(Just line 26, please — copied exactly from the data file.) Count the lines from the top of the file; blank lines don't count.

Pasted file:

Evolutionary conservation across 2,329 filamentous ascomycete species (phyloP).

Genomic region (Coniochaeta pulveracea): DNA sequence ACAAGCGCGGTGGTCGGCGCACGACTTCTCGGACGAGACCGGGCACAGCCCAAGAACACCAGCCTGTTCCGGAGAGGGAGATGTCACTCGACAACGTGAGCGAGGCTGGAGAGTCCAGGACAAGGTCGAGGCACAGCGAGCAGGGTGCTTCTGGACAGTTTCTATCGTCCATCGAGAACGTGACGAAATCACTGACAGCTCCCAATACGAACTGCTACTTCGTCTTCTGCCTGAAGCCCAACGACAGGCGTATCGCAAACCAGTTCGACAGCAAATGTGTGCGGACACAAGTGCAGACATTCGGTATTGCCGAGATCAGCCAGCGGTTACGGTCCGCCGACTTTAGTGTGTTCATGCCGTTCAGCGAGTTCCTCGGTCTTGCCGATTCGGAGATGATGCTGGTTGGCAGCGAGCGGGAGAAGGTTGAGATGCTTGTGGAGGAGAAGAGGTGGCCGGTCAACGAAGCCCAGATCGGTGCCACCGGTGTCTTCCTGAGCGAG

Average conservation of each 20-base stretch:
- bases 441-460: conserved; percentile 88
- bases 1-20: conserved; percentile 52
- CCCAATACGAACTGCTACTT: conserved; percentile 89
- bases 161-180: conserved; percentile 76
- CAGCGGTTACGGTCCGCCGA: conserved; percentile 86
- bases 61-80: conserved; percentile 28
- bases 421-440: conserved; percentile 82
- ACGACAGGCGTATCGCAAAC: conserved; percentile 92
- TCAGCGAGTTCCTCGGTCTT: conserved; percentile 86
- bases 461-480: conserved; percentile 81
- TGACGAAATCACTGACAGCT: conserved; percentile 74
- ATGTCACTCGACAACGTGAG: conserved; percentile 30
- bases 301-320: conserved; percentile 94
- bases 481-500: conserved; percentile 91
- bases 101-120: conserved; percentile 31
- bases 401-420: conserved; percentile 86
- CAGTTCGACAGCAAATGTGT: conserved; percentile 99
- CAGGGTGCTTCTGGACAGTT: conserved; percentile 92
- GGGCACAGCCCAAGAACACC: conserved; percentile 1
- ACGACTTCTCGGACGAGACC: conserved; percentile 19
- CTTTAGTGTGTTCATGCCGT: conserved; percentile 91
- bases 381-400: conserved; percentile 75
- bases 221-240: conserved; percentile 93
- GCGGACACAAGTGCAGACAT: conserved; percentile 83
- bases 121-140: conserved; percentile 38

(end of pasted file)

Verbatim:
- bases 221-240: conserved; percentile 93